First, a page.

Nāṣer al-Dīn Shāh took an interest in photography not long after the invention of the camera. In fact, he was an avid photographer. Aks Khaneh houses some photographs taken by Nāṣer al-Dīn Shāh and some photographs captioned by him.

Negar Khaneh

Nāṣer al-Dīn Shāh was very impressed by the exhibition of artifacts and valuable objects at European museums during his second European tour around 1872.

He arrived back in Tehran and intended to build a museum to exhibit paintings, royal jewels, and other royal artifacts. The original collection of the museum is now scattered among Tehran’s many museums. However, the paintings of the royal court are now kept at the Golestan Palace. With the European paintings housed in the Hoz Khaneh and the works of Iranian painters housed in the Negar Khaneh (the Gallery).

Meant to show the evolution of painting in Iran during the Qājār era, the works of Iranian painters are exhibited in two sections. Located in the southern part of the Negar Khaneh are the works of early Qājār masters such as Mirza Baba, Mehr Ali Afshar, Ali Akbar Khan Mozaien-olDouleh, Aboul Hassan Sani (Sanie-olMolk) who was Kamal-ol-Molk’s uncle.

The northern Negar Khaneh, was the seat of the Royal Guard during the time of Mohammad Reza Pahlavi. The northern hall underwent substantial renovations in 1995. And now houses the works of later masters of the Qājār era such as Mahmoud Khan Saba (Malek-ol-Shoara), Mohammad Gafari Kashani (Kamal-ol-Molk), Mehri, Mosa Momayez.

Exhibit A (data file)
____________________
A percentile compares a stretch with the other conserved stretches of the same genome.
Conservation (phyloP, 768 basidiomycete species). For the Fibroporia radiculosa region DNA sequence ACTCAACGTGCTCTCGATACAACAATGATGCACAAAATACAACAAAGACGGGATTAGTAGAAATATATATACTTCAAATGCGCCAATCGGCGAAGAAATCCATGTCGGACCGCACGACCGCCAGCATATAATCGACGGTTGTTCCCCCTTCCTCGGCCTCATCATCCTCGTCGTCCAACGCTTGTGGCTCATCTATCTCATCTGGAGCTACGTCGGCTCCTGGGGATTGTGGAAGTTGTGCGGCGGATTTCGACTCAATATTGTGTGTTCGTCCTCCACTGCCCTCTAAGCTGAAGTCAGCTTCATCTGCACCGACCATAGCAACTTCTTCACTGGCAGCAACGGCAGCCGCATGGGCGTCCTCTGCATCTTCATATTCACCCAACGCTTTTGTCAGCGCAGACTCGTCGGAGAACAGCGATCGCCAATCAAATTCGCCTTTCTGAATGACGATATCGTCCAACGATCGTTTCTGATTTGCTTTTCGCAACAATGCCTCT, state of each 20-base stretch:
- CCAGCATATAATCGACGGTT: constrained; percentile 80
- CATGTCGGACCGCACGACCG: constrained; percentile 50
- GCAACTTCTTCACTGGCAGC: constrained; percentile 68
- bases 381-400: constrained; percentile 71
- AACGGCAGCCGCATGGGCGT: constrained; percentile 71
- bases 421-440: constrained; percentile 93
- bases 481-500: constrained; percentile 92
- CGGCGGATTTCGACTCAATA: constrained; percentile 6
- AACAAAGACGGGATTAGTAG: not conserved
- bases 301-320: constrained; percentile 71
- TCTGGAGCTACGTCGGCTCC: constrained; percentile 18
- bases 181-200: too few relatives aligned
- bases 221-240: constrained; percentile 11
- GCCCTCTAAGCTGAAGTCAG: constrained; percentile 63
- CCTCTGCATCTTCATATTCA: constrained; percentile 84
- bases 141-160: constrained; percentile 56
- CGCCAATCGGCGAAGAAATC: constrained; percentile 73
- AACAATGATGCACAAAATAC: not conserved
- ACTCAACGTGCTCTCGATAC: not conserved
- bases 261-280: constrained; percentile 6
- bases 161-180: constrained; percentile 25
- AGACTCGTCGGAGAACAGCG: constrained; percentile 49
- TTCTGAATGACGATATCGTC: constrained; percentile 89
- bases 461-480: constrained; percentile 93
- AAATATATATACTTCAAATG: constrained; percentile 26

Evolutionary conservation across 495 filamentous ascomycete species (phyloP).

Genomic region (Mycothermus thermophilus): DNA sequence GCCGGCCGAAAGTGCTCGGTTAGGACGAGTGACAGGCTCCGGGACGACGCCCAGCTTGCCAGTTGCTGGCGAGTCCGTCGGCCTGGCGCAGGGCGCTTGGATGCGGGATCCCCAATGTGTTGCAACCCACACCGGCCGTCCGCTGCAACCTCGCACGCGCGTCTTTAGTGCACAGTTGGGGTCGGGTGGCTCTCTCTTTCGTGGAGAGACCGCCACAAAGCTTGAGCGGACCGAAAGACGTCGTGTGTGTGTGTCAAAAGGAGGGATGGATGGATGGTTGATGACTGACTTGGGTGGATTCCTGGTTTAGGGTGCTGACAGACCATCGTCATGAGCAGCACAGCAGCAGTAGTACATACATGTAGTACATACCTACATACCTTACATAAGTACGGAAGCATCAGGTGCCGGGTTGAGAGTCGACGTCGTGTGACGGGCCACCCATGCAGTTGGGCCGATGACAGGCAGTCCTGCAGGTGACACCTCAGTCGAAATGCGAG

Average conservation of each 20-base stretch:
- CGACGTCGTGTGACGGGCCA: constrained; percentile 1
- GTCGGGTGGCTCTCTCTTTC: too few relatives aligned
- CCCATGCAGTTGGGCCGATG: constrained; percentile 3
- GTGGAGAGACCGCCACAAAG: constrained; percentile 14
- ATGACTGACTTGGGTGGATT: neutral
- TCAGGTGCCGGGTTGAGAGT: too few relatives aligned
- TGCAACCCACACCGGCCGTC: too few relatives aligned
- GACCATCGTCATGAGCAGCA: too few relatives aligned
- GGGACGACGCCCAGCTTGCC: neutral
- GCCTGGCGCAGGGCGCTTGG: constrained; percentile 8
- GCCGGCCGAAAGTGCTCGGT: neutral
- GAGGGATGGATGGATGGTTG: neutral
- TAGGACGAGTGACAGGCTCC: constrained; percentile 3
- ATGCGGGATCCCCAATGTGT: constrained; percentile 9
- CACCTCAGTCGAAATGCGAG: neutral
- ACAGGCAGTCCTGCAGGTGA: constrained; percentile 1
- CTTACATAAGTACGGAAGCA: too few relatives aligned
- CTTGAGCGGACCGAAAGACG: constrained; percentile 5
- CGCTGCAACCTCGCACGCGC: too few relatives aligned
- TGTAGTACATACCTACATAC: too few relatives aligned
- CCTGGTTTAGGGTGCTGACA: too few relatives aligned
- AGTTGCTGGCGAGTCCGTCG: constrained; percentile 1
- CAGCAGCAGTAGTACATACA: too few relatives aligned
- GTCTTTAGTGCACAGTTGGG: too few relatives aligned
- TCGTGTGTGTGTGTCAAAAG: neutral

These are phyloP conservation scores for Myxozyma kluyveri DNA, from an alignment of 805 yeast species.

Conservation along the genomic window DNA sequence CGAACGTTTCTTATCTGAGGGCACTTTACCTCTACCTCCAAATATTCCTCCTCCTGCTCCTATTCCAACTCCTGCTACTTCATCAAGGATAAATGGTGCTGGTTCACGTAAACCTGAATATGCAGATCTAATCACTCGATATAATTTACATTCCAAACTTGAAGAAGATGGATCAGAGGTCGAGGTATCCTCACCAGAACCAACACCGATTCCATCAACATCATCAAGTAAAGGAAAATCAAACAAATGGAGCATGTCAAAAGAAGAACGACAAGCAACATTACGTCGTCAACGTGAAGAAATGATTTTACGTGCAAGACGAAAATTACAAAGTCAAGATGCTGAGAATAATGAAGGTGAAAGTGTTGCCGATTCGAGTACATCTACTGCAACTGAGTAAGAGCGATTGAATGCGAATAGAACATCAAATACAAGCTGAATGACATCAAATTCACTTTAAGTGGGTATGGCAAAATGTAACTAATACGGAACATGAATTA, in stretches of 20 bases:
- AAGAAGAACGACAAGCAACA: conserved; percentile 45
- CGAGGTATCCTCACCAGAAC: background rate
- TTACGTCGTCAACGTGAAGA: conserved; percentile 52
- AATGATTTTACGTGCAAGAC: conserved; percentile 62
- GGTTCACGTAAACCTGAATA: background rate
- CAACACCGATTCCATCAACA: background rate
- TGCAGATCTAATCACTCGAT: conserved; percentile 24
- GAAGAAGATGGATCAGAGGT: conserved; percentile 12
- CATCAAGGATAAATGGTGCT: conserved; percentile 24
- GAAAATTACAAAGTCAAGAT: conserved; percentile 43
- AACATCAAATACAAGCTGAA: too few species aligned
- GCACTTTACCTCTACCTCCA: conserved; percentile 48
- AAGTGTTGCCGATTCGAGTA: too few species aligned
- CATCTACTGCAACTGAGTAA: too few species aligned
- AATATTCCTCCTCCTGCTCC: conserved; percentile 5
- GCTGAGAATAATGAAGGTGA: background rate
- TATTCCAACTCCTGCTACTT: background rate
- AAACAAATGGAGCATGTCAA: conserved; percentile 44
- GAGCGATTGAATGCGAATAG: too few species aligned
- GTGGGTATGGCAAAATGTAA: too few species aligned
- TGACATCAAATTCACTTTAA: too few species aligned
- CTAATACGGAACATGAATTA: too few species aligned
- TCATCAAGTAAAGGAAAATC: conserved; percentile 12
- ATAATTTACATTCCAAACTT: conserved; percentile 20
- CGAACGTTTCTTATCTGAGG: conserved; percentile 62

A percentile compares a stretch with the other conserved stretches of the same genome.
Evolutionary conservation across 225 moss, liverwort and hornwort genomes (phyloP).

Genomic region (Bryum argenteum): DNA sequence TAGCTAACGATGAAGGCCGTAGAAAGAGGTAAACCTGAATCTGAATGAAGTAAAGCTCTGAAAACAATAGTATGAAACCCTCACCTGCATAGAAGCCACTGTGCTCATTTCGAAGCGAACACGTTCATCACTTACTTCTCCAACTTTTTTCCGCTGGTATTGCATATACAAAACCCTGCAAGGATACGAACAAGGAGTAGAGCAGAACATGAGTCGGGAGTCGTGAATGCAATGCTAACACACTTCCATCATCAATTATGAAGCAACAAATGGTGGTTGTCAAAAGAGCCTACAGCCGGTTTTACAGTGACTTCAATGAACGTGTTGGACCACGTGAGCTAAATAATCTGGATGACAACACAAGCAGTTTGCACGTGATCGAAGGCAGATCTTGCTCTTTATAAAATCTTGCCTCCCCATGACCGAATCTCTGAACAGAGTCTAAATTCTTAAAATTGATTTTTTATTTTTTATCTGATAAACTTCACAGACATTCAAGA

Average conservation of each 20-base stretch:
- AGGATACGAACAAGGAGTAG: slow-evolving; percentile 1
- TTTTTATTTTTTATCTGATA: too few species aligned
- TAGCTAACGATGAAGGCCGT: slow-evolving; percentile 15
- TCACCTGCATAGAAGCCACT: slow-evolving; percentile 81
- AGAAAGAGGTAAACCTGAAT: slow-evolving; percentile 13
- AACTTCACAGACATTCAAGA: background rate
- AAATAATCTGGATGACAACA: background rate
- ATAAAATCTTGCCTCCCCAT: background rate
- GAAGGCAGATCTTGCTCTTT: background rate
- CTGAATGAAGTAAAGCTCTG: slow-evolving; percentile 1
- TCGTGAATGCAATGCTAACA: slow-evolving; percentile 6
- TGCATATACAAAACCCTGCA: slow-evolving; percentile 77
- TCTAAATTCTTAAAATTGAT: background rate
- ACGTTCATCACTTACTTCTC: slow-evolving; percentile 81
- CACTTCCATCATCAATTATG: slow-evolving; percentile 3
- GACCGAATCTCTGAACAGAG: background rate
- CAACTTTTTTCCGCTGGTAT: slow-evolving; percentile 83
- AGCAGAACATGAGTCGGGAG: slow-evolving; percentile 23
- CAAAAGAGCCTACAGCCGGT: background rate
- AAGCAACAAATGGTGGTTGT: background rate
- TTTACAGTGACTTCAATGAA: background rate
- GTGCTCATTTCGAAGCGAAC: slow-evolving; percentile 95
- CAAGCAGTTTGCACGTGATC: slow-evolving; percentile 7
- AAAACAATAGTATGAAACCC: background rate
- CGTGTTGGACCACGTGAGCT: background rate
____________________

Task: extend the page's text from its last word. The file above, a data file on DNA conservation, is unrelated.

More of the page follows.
Mouze Makhsous

Being under Talar Salam, the Mouze Makhsus (special museum) was built by Mohamad Ebrahim Khan Memar Bashi.

In Nasser-ed-Din shah’s period, this building was used as a warehouse to store the china and silverware presented to Qājār kings as gifts and was then turned into a museum during the Pahlavi period to display such rare gifts.

Among the precious treasures of the museum are Shah Esmail Safavid’s Helmet, Nader Shah’s bow, and arrows, Armband of Fath Ali Shah, the collection of Qājār seals and Aga Mohamad khan’s crown.

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Persian Gardens

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Persian Gardens

Culture and identity in a society can be represented in the architecture and the meanings that comes with it.

In this sense, the architecture and design are the interfaces for transferring meaning and identity to the nation
and future generations.

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Persian gardens have been evolved through the history of the Persian Empire in regard to the culture and beliefs of the society.

Persian gardens are not only about geometries and shapes; but also manifest different design elements, each representing a specific symbol and its significance among the society.

The earliest evidence of Persian gardens was recorded in 600 B.C. at the Palace area in Pasargadae and dates back to the final years of the reign of Cyrus the Great (559-30 B.C.).

The garden was based on the Zoroastrian division of the universe into four parts, four seasons or the four elements; water, wind, soil, and fire (Karimi-Hakkak 1998).